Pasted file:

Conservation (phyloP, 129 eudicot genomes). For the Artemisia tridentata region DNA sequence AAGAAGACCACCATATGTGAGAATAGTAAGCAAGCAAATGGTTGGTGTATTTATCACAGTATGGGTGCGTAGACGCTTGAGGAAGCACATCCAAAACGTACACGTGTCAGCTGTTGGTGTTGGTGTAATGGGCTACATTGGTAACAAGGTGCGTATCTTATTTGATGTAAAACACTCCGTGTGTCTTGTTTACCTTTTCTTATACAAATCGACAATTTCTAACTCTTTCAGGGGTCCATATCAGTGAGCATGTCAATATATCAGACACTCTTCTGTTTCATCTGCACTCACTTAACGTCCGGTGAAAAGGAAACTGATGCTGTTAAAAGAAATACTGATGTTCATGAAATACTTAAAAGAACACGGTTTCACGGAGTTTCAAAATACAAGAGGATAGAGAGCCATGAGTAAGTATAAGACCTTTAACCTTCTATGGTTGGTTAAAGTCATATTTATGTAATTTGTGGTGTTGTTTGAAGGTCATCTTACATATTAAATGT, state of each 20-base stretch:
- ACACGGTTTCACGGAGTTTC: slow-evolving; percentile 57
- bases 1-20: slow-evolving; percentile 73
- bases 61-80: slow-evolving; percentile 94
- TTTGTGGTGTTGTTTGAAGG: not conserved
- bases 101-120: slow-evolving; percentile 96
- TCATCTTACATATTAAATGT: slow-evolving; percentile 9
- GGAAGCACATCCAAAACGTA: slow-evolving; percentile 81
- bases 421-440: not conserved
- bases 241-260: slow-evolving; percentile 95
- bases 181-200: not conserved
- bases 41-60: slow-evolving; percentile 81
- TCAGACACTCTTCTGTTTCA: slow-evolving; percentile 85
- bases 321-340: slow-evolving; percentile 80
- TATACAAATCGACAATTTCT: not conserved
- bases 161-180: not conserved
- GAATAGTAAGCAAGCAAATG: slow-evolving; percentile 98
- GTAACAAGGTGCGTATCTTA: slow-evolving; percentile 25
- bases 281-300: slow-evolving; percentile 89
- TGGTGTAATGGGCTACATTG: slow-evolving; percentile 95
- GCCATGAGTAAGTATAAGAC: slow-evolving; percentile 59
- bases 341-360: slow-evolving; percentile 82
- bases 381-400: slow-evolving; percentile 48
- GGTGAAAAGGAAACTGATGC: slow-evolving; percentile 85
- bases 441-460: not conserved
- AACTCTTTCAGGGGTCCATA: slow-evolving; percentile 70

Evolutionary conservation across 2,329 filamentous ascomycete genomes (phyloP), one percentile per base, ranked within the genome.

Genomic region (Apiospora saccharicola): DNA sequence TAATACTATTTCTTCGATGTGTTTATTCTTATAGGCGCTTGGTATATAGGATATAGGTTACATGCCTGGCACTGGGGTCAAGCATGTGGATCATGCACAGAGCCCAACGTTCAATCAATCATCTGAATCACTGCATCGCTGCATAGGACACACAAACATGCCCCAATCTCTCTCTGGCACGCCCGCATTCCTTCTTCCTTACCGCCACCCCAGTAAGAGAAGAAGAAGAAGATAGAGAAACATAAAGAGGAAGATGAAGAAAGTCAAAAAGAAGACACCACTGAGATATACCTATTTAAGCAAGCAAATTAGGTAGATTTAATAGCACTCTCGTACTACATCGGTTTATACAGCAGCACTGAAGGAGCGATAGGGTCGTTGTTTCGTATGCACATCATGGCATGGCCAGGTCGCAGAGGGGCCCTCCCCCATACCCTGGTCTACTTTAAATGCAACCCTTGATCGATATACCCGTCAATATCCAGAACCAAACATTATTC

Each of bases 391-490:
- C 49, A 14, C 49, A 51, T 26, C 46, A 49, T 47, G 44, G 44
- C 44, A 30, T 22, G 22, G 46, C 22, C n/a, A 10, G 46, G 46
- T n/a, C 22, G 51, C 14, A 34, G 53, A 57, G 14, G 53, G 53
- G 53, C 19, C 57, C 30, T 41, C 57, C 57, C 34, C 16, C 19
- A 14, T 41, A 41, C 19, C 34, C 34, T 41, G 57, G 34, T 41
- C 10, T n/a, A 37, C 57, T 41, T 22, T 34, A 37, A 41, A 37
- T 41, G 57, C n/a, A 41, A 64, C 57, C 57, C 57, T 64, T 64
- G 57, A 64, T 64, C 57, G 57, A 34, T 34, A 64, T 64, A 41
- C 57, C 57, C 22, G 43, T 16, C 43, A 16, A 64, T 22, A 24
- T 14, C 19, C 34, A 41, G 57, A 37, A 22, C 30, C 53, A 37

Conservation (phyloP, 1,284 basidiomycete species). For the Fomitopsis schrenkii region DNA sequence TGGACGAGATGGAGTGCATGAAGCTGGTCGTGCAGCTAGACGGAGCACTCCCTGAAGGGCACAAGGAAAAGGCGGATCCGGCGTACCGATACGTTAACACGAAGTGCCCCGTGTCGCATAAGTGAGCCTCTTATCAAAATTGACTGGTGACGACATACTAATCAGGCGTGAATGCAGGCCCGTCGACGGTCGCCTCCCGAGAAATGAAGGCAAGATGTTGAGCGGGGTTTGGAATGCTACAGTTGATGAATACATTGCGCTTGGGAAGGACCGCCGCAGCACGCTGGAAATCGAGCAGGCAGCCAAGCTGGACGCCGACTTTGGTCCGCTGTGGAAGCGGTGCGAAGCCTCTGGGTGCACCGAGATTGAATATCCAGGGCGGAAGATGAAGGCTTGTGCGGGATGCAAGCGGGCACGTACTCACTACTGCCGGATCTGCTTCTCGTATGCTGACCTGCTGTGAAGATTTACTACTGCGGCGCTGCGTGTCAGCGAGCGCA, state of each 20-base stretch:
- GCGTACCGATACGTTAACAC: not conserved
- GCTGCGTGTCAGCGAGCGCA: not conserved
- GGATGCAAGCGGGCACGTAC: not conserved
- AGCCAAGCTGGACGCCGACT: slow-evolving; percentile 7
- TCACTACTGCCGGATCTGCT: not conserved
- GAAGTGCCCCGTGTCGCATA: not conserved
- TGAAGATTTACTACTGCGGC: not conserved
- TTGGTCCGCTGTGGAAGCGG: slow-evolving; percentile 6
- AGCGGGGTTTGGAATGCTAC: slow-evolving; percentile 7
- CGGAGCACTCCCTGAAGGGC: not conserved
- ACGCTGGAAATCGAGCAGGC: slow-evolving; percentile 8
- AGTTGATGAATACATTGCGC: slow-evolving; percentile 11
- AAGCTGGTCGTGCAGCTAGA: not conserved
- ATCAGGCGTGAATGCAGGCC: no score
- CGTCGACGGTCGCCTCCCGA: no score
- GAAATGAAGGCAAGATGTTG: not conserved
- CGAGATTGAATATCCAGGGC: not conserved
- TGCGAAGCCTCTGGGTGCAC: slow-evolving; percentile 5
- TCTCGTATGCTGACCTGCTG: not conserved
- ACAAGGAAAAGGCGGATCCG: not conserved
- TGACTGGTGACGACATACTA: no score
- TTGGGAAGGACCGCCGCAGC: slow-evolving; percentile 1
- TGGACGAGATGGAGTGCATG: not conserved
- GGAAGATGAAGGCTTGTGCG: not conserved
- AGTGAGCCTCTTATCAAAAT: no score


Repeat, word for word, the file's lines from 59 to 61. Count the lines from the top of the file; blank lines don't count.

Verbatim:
- TCTCGTATGCTGACCTGCTG: not conserved
- ACAAGGAAAAGGCGGATCCG: not conserved
- TGACTGGTGACGACATACTA: no score